“Oblique, ambiguous, and soaked in blood, Destruction Babies is a rebel yell for a forlorn hope, as raw as it is disturbing.”
Lowlife Love has been reported on here multiple times. I tracked it from its inception as a Kickstarter Project (which I backed) and then I wrote about it four times when it featured at a number of prestigious film festivals and got it’s theatrical release in Japan. It has been a long road and I got the chance to watch it at the Tollywood Cinema in Shinjuku after being invited by the film’s producer, the ever-cool Adam Torel. The film was an interesting ride to say the least. I was expecting a comedy but it is dark, a rather grimy expose of some of the horrible things that go on in the world of cinema in Japan. Despite having seen the director Eiji Uchida’s previous film, Greatful Dead, I was taken aback by this. It’s a must-see for anyone who wants a dose of reality. Thankfully it has a veneer of comedy and some great performances to keep it from being unbearable.
I am still in Tokyo and still writing about films and still getting press releases so here’s the information for its UK release on Blu-Ray and DVD.
Here’s the press release:
The first 100% Third Window Films production!
Third Window films team up with GREATFUL DEAD director Eiji Uchida to produce a darkly comic satire of Japan’s no-budget film industry!
Dual format bluray & dvd set out November 21st
Featuring a Making Of, Cast interviews, Deleted Scenes, Alternate ending, Music video, Theatrical Trailer
“A nasty peek at the underbelly of the Japanese independent film scene.” – Screen Anarchy “Lowlife Love is a fantastic piece of Japanese indie cinema, and a bold offering from the talented and creative Eiji Uchida.” – Eastern Kicks
“Presents uncomfortable truths in sharp, funny ways.” – The Japan Times
Third Window Films will release Takeshi Kitano’s brilliant coming-of-age drama Kids Return (1996) at the end of October. This is the latest film to be released on Blu-ray by Third Window Films thanks to Office Kitano updating their titles with 2K masters.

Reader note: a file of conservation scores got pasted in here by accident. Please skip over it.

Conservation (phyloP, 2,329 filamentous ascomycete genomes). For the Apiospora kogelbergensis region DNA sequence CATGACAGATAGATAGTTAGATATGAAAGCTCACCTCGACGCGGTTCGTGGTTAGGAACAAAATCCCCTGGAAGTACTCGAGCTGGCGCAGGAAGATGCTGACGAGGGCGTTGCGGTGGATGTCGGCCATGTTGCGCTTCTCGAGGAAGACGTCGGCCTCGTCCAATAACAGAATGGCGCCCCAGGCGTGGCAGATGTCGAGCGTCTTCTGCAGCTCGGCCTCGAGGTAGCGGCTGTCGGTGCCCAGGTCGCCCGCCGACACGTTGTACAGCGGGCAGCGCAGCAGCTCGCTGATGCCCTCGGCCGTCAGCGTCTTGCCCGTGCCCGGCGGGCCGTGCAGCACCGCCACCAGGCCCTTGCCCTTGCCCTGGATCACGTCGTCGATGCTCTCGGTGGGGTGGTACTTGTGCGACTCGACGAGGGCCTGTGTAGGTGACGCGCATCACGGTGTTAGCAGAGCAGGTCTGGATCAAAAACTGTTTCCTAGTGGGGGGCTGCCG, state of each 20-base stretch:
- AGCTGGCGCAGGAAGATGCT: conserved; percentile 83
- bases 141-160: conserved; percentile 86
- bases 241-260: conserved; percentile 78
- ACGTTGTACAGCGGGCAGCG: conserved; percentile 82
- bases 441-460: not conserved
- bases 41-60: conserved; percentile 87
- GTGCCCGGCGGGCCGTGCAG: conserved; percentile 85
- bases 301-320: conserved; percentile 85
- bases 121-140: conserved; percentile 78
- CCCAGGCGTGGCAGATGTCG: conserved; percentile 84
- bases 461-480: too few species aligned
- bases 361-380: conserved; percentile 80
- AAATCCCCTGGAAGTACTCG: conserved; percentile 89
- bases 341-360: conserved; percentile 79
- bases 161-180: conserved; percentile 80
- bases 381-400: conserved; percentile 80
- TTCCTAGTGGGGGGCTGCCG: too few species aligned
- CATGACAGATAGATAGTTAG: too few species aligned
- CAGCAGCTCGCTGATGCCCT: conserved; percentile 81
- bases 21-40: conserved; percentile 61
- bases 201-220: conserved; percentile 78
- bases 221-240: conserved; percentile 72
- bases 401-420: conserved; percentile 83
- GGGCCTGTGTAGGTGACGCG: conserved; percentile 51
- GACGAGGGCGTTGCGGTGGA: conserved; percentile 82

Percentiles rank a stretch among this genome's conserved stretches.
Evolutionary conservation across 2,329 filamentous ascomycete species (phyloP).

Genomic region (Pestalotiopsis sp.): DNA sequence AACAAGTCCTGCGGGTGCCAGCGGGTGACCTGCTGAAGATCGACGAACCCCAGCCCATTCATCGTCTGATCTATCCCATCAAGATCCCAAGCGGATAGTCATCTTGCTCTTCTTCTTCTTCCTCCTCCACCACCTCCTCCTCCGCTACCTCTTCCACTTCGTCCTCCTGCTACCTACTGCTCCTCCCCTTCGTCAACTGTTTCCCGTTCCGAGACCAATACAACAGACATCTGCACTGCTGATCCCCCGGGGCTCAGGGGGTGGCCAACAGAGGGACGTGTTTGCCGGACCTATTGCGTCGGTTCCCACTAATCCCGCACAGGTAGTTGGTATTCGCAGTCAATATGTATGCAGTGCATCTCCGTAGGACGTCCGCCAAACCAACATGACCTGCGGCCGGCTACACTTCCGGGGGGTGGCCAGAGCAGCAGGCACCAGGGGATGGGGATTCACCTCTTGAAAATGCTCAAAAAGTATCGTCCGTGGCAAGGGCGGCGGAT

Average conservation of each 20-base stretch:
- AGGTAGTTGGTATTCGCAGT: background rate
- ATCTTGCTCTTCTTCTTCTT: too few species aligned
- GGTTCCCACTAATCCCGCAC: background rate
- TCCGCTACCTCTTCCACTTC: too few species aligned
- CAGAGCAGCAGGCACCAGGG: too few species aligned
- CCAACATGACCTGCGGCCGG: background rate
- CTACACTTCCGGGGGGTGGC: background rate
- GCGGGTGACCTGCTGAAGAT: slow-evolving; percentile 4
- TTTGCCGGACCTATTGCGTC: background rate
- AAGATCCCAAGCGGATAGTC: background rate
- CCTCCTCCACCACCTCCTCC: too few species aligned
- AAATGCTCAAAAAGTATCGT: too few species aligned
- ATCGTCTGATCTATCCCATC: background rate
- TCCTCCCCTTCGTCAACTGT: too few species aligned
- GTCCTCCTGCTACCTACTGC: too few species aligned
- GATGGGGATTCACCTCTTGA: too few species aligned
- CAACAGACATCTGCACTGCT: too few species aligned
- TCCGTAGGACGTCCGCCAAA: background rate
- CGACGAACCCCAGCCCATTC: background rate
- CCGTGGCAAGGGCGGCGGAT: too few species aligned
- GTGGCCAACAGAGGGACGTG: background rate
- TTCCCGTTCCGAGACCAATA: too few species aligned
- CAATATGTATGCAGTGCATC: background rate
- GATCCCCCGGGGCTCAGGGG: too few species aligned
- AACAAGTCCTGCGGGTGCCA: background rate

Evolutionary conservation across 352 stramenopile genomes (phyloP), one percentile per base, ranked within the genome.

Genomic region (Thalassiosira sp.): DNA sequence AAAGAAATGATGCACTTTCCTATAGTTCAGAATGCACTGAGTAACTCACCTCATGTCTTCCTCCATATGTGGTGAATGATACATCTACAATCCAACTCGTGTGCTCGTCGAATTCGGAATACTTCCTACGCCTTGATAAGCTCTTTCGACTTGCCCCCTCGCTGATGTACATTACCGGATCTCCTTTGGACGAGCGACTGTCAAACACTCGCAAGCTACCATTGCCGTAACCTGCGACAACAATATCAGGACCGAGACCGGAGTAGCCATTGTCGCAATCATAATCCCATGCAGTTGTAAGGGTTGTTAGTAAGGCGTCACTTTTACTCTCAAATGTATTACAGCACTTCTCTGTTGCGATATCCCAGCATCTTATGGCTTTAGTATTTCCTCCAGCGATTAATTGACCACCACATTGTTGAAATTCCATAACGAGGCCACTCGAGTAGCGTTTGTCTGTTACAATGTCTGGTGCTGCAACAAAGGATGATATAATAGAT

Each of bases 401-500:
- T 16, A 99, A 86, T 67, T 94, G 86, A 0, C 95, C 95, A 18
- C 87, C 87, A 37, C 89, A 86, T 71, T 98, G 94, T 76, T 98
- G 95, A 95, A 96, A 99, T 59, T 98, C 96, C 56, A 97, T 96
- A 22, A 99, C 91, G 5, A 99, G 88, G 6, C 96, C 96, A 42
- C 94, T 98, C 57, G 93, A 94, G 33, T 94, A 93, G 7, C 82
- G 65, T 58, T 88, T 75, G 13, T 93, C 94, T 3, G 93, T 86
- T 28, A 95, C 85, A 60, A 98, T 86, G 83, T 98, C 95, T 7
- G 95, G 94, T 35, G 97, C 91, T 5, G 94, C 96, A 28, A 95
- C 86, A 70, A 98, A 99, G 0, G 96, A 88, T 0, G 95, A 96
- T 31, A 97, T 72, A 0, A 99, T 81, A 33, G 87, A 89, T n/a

Regular readers will know that I have reviewed Hana-biandKikujiroand Dolls,but I missed the last release,A Scene at the Sea. This is the second film he directed but does not star in after A Scene at the Sea (1991) and much like that one, it is one of his best as it charts the relationship between two friends at high school who face tough choices in life. It has an excellent story and a fantastic soundtrack by Joe Hisaishi. Here’s a track.
Third Window Films are releasing a series of films by Takeshi Kitano on Blu-ray since Office Kitano are updating their titles with 2K masters. Regular readers will know that I have reviewed Hana-biandKikujiroand Dolls, and the latest release is A Scene at the Seawhich comes out on September 12th.
I saw this one for the first time around five or six years ago and was bowled over by it. The story is simple but profound as it looks at the love and problems of a unique set of characters, especially the two leads. It has some of that comedy and tragedy present in all of Kitano’s films minus the director himself who usually takes a star role. This one features another great score by Joe Hisaishi.
Third Window Films are releasing a series of films by Takeshi Kitano on Blu-ray as Office Kitano updates the titles with 2K masters. Regular readers will know that I have reviewed Hana-biand Kikujiro and next Monday I hope to review the latest film to get a release in the series, Dolls.
I was in high school when this was released and I must admit to being turned off by the obvious artiness of it, which isn’t to say that it’s bad so much as my taste ran more to his more violent gangster films. When I was in university I came to love his more sedate films like A Scene at the Sea and Kids Return. Like those two films, Dolls doesn’t feature Kitano acting on screen and it features a score by Joe Hisaishi (his last collaboration with Kitano). I suppose now is a great time to see how far my views have changed since it’s getting a release on March 14th!